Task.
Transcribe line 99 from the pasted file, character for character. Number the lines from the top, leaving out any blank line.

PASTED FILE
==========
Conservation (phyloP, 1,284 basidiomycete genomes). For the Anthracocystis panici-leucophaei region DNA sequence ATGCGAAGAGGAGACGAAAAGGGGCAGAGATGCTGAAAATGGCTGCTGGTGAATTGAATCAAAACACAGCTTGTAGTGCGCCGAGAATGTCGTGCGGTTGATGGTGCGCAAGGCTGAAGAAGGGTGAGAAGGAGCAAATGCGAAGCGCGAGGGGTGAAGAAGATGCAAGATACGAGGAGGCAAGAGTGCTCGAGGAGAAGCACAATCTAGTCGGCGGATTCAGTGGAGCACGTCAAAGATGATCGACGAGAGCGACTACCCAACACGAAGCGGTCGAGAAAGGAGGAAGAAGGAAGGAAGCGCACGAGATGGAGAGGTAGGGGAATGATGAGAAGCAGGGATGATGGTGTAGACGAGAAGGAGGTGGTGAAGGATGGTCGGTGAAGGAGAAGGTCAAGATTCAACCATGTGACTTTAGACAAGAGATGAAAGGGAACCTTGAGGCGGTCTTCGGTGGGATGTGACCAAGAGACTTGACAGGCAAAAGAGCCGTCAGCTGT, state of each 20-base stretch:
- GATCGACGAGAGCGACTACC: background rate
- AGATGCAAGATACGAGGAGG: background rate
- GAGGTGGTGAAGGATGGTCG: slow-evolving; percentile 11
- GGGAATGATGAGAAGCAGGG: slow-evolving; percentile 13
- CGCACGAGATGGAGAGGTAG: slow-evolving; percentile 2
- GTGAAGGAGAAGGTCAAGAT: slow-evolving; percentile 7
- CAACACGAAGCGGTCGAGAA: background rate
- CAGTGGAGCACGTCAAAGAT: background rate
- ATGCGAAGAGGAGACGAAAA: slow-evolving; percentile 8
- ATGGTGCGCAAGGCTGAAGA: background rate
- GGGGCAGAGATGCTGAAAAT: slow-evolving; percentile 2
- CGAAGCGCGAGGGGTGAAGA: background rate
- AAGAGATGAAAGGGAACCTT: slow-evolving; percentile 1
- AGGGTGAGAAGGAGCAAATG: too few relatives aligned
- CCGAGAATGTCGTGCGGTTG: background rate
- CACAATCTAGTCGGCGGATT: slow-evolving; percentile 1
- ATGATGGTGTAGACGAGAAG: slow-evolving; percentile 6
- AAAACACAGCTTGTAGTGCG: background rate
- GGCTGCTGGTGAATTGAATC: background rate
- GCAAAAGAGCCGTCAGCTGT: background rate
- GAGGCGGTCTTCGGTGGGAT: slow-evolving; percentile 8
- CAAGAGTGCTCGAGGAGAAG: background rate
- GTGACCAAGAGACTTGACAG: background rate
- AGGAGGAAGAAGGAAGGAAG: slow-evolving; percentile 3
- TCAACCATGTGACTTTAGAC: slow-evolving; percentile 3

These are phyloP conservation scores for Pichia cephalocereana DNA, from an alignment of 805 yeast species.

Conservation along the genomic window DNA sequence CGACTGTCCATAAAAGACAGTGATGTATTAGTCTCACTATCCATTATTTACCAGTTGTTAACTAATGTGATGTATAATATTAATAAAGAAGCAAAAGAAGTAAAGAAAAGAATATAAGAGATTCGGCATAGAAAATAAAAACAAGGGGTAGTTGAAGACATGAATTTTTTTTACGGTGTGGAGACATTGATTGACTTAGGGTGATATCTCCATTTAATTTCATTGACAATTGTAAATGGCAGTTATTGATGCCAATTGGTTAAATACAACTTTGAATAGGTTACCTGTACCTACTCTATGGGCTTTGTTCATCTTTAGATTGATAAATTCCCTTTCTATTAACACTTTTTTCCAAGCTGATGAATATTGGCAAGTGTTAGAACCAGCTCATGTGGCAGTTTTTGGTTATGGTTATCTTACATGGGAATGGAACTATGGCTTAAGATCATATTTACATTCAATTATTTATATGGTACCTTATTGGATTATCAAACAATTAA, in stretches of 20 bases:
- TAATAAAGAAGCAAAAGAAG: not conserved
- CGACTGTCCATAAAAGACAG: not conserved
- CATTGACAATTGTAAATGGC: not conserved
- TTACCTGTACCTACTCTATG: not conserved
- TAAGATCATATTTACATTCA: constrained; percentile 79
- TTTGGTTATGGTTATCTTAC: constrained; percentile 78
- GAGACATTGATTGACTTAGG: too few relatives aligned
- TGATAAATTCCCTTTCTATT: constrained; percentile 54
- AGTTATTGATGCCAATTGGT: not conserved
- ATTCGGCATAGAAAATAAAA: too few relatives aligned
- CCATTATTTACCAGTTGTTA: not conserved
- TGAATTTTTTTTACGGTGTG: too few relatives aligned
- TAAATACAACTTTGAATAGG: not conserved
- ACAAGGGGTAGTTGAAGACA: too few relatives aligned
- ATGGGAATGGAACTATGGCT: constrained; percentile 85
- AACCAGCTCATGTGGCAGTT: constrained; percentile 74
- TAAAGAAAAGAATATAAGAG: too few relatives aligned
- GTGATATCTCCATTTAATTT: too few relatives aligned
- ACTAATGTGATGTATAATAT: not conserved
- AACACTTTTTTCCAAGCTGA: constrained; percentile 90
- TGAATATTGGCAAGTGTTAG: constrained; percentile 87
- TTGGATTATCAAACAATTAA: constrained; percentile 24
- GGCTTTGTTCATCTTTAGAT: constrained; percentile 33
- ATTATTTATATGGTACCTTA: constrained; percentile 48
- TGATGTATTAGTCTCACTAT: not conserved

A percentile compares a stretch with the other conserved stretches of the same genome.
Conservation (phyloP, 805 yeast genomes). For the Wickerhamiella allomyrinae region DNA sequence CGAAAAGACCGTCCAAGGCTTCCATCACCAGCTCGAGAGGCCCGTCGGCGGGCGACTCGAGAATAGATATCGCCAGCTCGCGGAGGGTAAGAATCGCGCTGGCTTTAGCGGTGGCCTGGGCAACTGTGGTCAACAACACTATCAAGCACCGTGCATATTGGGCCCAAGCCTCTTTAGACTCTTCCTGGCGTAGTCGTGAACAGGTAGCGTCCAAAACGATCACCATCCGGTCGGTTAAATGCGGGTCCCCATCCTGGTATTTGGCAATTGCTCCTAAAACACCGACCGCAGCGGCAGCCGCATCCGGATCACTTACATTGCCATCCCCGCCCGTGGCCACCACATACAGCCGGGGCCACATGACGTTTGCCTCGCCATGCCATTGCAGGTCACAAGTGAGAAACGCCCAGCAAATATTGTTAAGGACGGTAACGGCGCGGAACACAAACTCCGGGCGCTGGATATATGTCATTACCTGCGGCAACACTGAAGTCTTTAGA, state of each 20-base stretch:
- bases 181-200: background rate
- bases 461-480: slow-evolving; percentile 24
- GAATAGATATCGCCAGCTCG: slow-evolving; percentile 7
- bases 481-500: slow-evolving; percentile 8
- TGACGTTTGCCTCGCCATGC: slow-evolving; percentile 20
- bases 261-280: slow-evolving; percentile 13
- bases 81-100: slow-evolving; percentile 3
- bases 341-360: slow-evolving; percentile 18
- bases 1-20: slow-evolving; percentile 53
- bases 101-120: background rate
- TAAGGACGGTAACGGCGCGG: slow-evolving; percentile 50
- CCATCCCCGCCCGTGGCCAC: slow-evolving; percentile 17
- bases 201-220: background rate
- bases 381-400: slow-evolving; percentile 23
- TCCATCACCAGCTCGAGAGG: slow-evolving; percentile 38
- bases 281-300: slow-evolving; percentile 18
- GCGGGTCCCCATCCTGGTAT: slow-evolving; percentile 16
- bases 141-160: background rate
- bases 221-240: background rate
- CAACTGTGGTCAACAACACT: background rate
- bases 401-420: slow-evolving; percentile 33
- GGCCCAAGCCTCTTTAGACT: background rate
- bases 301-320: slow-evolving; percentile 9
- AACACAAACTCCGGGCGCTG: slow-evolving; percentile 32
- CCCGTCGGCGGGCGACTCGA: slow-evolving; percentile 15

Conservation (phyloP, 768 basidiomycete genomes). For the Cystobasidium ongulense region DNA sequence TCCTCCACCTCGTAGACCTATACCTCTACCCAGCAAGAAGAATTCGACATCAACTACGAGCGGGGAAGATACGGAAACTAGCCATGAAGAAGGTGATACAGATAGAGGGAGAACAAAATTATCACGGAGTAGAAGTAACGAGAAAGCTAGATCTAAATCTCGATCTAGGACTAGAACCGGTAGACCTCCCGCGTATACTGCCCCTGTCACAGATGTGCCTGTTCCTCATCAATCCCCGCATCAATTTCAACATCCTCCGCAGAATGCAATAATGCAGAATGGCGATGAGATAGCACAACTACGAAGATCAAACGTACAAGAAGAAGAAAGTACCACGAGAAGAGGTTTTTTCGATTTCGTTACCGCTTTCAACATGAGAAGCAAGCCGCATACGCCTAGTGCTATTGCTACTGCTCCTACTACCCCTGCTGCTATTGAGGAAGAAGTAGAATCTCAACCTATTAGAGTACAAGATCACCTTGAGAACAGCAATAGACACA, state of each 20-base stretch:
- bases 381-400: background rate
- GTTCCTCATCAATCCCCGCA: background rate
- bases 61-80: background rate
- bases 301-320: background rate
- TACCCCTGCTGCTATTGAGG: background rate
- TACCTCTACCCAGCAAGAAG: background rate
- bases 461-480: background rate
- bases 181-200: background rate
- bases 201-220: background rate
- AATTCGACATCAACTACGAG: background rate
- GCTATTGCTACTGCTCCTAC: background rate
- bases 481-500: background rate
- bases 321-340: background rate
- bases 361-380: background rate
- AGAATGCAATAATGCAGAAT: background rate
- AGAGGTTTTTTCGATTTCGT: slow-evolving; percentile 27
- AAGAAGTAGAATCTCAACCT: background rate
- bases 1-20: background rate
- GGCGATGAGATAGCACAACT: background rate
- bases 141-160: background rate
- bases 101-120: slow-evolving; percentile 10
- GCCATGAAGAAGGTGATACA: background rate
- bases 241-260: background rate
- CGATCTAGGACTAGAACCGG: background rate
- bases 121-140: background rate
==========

- bases 1-20: background rate